How many synonyms for “miscalculate” can you think of?
Now how many do you think Vladimir Putin knows, in Russian or Ukrainian?
And it is not just a question for Putin. American intelligence, which got most of the story of Russia’s invasion into neighboring Ukraine right, did expect the Ukrainian capital of Kiev to surrender to Russian forces within days. First lesson to be learned, never underestimate the Ukrainian people.
Ukrainian men of fighting age were told they had to stay while everyone else was encouraged to flee the Russian invasion. But on that score even the Ukrainians miscalculated. Many Ukranian women, especially those without children, elected to stay. And some with children took their sons and daughters to safety and then returned. Older men and women are volunteering for duty in the resistance.
And if Vladimir Putin figured the Ukrainians would surrender in the face of his blitzkrieg, that was only the first of the Russian dictator’s many miscalculations. He rained missiles down on the general population of Georgia for twelve days in 2008 before that nation surrendered control of two territories, South Ossetia, and Abkhazia. He used soldiers wearing unmarked uniforms to stage a fake revolution that took Crimea away from Ukraine in 2014. And he obtained a de facto takeover of Belarus in 2020. But this time Ukraine is fighting back with everything it has. Ukraine estimates deaths among Russian soldiers are approaching 10,000. It has stood up against superior forces in the air and on the ground. The full-scale invasion began February 24, 2022, and it shows no sign of ending anytime soon.
Putin may also have miscalculated, first believing he could deliver reelection to his useful idiot, Donald Trump, in 2020 as he did in 2016. And second, once that failed, by believing that even without Trump in the White House, ready and willing to hold open the door at Ukraine’s border so the Russian invaders could march right in, Trump was right when he promised during his secret talks with the Russian dictator that NATO was a dead issue which no longer had the support of the American people. Trump, remember, withdrew American forces from Syria and Afghanistan, handing over American bases to the Russians. Trump had also promised to withdraw America from NATO during his second term in office.
Not only are the American people today voicing support for NATO‘s involvement in Ukraine, but NATO itself seems to have awakened from a long slumber. Members who have been reluctant to spend the 2 percent of GDP the organization demands on defense have suddenly declared they will increase their budgets. That includes Germany, which has dependably walked several feet behind the NATO consensus since the end of the Second World War. Germany has also joined in the economic sanctions against Russia, even at the risk of creating energy shortages for its people.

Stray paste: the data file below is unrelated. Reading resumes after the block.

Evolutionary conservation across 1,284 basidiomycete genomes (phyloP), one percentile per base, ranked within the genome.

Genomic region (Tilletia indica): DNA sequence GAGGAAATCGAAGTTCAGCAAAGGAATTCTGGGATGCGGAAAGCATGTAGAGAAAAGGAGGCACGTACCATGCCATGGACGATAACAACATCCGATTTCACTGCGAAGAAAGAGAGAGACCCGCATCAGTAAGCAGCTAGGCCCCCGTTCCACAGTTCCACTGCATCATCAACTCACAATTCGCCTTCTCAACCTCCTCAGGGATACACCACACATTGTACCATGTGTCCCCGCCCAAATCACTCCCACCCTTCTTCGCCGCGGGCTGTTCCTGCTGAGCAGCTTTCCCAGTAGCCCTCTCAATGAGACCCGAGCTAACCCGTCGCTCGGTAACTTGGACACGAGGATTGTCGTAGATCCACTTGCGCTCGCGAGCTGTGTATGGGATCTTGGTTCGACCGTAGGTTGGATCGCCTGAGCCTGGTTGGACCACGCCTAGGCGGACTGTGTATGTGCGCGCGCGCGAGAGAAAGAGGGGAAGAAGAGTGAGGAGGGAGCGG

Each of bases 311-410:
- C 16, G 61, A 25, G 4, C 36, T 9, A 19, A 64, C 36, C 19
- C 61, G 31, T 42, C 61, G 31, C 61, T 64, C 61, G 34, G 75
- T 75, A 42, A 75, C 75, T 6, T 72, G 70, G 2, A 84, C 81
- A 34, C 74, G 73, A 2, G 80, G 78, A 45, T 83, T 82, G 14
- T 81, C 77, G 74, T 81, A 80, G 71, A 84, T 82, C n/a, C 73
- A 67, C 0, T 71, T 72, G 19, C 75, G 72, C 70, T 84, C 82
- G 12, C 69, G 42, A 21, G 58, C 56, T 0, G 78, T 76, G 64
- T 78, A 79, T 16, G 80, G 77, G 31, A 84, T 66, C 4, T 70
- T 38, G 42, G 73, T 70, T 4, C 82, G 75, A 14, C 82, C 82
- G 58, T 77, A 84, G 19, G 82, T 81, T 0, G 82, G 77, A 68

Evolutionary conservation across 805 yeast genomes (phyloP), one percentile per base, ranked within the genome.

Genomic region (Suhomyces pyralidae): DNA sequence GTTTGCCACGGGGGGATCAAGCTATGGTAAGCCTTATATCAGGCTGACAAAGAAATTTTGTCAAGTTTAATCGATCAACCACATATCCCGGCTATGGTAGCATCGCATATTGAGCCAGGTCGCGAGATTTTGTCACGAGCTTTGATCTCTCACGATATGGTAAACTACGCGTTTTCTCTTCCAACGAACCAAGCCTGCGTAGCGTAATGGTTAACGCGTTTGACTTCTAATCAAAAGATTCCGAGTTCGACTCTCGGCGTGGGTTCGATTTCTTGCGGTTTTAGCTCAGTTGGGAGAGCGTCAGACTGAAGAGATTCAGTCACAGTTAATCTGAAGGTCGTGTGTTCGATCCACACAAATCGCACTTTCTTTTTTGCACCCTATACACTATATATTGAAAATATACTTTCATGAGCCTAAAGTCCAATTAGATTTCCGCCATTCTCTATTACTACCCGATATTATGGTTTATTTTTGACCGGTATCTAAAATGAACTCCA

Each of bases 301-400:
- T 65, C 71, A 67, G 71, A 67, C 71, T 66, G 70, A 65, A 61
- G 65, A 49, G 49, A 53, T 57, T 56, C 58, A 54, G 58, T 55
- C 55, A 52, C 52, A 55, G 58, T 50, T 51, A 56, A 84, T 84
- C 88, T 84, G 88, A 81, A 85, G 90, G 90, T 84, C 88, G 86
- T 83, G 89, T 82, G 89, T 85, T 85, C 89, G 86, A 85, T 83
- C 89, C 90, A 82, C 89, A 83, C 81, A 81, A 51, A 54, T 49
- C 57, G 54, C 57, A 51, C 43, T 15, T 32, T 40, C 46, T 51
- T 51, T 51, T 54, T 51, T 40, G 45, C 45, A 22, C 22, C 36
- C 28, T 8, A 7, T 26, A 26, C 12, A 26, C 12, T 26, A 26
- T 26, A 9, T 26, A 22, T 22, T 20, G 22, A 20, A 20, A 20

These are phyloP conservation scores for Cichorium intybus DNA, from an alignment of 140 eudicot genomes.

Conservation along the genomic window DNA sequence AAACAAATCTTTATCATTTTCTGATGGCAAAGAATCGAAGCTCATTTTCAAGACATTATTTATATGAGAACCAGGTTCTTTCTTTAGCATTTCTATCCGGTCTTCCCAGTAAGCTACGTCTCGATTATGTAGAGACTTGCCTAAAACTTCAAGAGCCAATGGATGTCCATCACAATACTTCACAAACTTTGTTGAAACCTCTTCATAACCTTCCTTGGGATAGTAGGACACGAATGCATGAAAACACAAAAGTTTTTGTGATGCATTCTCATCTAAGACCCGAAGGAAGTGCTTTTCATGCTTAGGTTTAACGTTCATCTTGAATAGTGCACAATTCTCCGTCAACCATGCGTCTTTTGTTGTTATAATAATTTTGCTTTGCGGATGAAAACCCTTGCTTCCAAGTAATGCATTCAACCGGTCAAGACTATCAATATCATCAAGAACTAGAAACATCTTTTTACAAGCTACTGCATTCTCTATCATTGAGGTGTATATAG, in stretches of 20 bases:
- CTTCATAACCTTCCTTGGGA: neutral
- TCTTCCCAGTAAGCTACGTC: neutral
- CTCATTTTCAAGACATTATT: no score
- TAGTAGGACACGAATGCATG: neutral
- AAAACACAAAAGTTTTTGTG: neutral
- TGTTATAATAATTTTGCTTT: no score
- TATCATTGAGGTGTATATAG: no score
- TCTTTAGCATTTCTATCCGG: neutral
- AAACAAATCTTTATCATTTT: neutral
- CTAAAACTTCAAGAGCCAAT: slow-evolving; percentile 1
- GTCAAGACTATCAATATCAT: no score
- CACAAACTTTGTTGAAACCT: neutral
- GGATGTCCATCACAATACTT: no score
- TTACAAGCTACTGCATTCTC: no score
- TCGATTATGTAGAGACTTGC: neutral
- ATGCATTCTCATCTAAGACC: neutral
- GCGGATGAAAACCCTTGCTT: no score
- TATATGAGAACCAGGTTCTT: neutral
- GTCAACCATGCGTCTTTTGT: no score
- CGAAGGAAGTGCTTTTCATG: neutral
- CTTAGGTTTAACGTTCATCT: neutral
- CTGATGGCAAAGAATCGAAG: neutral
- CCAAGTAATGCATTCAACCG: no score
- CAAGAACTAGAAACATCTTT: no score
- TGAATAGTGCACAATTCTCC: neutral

While not required to send military aid to Ukraine, which is not a member, NATO has been sending a wide range of increasingly lethal weapons to the besieged nation. They have warned Putin that an attack on any of their member nations will be met with a defense mounted by the entire organization. And they have been taking in Ukrainian refugees by the millions in what is the most dramatic movement of innocent civilians fleeing an onslaught since the German invasions so many years ago.
The reaction of the United Nations itself was miscalculated by most. The UN was never empowered to act militarily unless the action was agreeable to all five of the permanent members of the Security Council. On the subject of Ukraine, Russia therefore blocked any action. But the meeting did allow for high drama when the Ukrainian ambassador warned the Russian that war criminals “go straight to hell.”
But the UN General Assembly surprised observers by taking up the matter in an emergency session. Its votes are merely advisory, but the delegates still sent a clear message to Moscow, a total of 141 countries voted in favor of a resolution, reaffirming Ukrainian sovereignty, independence, and territorial integrity.
The resolution demands that Russia “immediately, completely and unconditionally withdraw all of its military forces from the territory of Ukraine within its internationally recognized borders.”
It was sponsored by more than ninety countries and needed a two-thirds majority in the Assembly to pass. Five countries – Belarus, the Democratic People’s Republic of Korea (more commonly known as North Korea) Eritrea, Russia, and Syria – voted against it, while thirty-five abstained.
Meanwhile, Donald Trump and his fellow travelers are throwing miscalculation after miscalculation. Trump calls Putin a “genius,” “smart,” and “savvy.” Trump’s former secretary of state, Mike Pompeo, adds, “talented” and a “capable statesman.” Trump acolyte Tucker Carlson asks, “It may be worth asking yourself, since it is getting pretty serious, what is this really about? Why do I hate Putin so much? Has Putin ever called me a racist? Has he threatened to get me fired for disagreeing with him?” Carlson has been joined by Fox hosts Laura Ingraham and Maria Bartiromo, among others praising Putin.
Thirty-one senators of the Trump-GOP voted against emergency humanitarian and military aid for Ukraine. Republicans, of course, have hated Ukraine since that country refused to give in to Trump’s extortion threat to withhold aid unless the embattled nation investigated Hunter Biden, the cause of his first impeachment.
This GOP miscalculation could prove costly in the 2022 midterm election. Sanctions, even economic sanctions that may increase inflation in the United States, are popular with voters anxious to help Ukraine but understandably concerned about being drawn into a wider war with Russia.
It is not a time for miscalculations. But these appear to be mostly what we have.